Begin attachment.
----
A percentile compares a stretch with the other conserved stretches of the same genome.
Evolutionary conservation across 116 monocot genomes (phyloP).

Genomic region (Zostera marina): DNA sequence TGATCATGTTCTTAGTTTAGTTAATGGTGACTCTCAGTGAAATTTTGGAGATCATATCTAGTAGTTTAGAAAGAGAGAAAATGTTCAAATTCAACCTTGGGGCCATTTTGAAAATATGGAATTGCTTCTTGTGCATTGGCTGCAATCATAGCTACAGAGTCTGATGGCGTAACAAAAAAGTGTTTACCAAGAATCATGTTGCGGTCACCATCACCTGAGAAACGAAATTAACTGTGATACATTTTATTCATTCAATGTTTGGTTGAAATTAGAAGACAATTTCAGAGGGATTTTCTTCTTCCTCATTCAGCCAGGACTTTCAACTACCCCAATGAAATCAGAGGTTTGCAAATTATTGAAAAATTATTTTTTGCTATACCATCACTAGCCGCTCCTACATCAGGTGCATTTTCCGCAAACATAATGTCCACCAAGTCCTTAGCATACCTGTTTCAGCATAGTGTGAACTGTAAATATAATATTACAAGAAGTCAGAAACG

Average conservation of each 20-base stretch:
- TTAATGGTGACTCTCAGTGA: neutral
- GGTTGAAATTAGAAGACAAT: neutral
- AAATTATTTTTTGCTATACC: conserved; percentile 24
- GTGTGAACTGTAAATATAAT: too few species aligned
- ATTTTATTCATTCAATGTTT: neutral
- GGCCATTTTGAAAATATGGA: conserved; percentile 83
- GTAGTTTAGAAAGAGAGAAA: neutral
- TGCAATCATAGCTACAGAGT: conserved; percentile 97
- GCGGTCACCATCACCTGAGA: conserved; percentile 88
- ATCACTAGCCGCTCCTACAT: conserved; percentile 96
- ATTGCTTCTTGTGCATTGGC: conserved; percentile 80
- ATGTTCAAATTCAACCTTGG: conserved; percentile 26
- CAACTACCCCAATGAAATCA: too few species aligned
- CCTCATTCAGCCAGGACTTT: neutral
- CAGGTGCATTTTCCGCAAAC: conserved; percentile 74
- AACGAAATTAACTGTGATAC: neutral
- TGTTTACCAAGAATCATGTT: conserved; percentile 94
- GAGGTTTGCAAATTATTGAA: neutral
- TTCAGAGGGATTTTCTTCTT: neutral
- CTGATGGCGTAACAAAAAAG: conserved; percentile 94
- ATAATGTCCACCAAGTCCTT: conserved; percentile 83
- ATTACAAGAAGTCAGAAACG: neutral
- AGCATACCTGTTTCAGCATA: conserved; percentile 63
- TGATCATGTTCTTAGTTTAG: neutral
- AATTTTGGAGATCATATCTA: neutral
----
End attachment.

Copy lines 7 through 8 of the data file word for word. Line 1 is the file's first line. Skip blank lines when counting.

- AAATTATTTTTTGCTATACC: conserved; percentile 24
- GTGTGAACTGTAAATATAAT: too few species aligned